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  • Pirates: Truth and Tales by Helen Hollick

    “.. A highly entertaining mine of fascinating information about all things piratical.”

     “Helen Hollick has an inimitable style which informs at the same time as being amusing and easily digestible.”

     “…A rich and lively vocabulary, with snippets of interesting facts about pirates and piracy that you never knew you needed to know, but which are all recounted with the authors sparkling wit and fine attention to detail… whichever page the book falls open at, you are guaranteed to find a fascinating snippet into the life and times of these colourful, and it must be said, decidedly, dangerous characters.”

    Helen has written a series of nautical Voyages based around her fictional pirate, Captain Jesamiah Acorne and his ship, Sea Witch, but her latest UK release in paperback is a non-fiction book – Pirates: Truth and Tales published by Amberley Press, which explores our fascination with the real pirates and those who are favourites in fiction. Today, Helen drops anchor for another interesting addition to her on-line two-week Voyage around the Blogs …

    The common perception of a pirate. (c. jgroup, Pirates, Amberley Publishing)

    Mention ‘pirates’ to adults or children and a smile broadens the face and the clichéd ‘Arrr’ erupts from the lips. The romance of fiction, TV shows and big-screen movies have influenced our perception of the Caribbean pirates of the ‘Golden Age’ of the early 1700s. We have a romantic view of a life ‘On the Account’, we think of Jack Sparrow from the Disney franchise Pirates of the Caribbean, or Captain Pugwash from the beloved children’s TV cartoon series. Do we care that these romantic portrayals are very far from the truth about pirates? Reality has its place, but for entertainment we like handsome heroes and pretty heroines. We enjoy the breath-taking alarm of make-believe danger and engrossing adventurous romps. Pirate stories give us the (safe) excitement we crave. Pirates seek treasure – don’t we all? How many of us hope for that winning lottery ticket every week? Although we don’t commit torture and murder to get it.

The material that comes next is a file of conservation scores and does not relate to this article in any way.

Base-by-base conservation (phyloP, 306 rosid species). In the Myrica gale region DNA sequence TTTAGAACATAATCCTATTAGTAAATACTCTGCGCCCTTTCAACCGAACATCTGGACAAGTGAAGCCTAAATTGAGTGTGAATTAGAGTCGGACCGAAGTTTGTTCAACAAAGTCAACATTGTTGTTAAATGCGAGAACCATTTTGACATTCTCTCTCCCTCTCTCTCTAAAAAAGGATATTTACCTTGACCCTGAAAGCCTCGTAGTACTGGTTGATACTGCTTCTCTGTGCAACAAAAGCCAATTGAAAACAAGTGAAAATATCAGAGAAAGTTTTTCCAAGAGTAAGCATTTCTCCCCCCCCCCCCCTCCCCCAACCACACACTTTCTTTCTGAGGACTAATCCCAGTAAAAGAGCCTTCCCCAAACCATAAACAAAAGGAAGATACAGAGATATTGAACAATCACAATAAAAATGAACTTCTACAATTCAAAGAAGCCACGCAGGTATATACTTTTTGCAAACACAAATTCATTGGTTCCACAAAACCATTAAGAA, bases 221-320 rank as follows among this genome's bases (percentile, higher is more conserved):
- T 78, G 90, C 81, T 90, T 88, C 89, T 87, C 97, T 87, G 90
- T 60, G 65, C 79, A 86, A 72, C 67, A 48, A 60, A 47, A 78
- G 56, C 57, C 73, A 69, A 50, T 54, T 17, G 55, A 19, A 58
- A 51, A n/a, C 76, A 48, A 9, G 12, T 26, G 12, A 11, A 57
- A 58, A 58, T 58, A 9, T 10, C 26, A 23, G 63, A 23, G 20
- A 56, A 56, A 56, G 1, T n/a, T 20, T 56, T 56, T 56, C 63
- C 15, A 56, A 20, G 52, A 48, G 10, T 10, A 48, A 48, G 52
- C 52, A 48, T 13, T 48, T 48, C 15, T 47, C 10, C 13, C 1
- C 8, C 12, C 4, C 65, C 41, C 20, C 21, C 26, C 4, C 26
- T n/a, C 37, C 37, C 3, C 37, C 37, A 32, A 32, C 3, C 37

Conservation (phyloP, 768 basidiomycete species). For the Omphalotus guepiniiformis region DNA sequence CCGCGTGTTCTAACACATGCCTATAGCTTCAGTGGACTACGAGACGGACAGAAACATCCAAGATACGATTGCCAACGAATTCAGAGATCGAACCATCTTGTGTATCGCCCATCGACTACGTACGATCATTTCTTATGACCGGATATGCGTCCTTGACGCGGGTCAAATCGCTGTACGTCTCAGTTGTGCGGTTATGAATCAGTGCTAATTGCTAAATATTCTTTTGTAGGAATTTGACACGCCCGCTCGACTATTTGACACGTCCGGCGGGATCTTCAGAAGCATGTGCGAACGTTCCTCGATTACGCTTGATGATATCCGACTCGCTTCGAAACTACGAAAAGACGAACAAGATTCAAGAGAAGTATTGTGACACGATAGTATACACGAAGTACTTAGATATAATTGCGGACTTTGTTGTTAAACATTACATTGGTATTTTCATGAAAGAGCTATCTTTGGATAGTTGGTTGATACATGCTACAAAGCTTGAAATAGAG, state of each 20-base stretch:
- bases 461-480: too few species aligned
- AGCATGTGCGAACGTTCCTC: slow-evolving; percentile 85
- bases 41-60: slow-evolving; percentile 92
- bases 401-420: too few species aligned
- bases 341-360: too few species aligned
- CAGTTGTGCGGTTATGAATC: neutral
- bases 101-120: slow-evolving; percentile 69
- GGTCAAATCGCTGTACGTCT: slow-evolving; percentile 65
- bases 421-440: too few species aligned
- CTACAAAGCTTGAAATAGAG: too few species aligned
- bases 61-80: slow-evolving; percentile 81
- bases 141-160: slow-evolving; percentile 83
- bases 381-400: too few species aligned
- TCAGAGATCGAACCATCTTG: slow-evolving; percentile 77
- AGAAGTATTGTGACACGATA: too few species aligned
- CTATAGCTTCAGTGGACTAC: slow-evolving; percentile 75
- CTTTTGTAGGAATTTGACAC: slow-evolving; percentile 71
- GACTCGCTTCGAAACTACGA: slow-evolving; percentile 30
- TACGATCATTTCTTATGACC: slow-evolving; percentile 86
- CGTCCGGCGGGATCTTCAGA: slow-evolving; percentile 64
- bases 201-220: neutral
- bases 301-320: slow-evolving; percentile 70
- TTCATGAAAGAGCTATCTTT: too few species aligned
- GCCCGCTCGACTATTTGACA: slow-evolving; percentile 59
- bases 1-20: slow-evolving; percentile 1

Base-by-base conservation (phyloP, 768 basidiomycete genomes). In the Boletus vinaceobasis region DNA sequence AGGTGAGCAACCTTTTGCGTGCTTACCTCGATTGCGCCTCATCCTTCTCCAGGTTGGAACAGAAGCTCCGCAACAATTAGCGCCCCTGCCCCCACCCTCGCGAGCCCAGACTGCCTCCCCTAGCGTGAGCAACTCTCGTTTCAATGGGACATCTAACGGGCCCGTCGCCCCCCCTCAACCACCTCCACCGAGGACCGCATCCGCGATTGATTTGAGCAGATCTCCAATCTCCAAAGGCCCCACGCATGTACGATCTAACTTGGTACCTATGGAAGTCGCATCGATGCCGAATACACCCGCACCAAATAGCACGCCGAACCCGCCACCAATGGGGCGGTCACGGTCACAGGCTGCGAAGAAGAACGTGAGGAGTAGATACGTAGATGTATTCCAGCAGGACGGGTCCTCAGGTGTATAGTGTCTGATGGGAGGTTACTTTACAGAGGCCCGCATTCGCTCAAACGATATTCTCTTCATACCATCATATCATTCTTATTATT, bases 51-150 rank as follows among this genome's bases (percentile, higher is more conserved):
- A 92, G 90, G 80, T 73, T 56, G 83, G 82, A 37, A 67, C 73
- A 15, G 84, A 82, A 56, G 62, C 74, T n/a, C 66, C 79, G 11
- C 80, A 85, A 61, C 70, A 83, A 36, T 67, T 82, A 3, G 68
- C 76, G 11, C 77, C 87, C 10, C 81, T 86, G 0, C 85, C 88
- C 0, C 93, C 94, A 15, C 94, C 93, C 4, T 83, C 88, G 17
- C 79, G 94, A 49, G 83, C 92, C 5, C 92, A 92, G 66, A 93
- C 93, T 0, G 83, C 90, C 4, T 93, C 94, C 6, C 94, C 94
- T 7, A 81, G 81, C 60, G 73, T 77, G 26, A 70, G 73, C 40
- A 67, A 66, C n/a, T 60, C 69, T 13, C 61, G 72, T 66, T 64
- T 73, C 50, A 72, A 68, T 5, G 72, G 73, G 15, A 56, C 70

Pirates were on a get-rich-quick mission and had no scruples about how they did it, as long as they had silver in their pockets to spend in the taverns and brothels. In stories, their ships are usually pristine and fast, the flag fluttering menacingly from the masthead is always a pair of crossed bones or cutlasses beneath a leering skull. Pirates wore a gold hooped earring, they drank rum, had swashbuckling fights with lethal cutlasses (which the hero in stories always won), lusted after buxom wenches and escaped the hangman at the very last minute.

    But what about the real pirates?

     

    To answer that question, and also to satisfy the passion of readers of the romantic fictional side of piracy, was my goal in producing Pirates: Truth and Tales when Amberley commissioned me to write it. I think I managed it. I wanted to write a ‘drop in at any chapter’ book. Mostly light-hearted, easy to read and with an ‘Oh, I didn’t know that’ feel. There are a lot of factual pirate books on the shelves in bookstores and on Amazon. I wanted something that might not necessarily be unique, but certainly very different.

    What I came up with were factual chapters ranging from the famous pirates, such as Blackbeard, Calico Jack Rackham, Anne Bonney and Mary Read and such, with a few not-so-well-knowns all running (sailing?) alongside more general seafaring chapters of interest: what they wore, what did they plunder, where and how did they sell it? Where did they get their ships from – and what type of ships did they use? Interspersed with all that, I investigated the fiction; the favourite novels such as Treasure Island and Frenchman’s Creek, my own Sea Witch Voyages series of nautical adventures that have a touch of fantasy about them, plus a few more excerpts from pirate novels by other authors, the fiction complimenting the factual, and bringing in an alternative perspective for the reader to enjoy.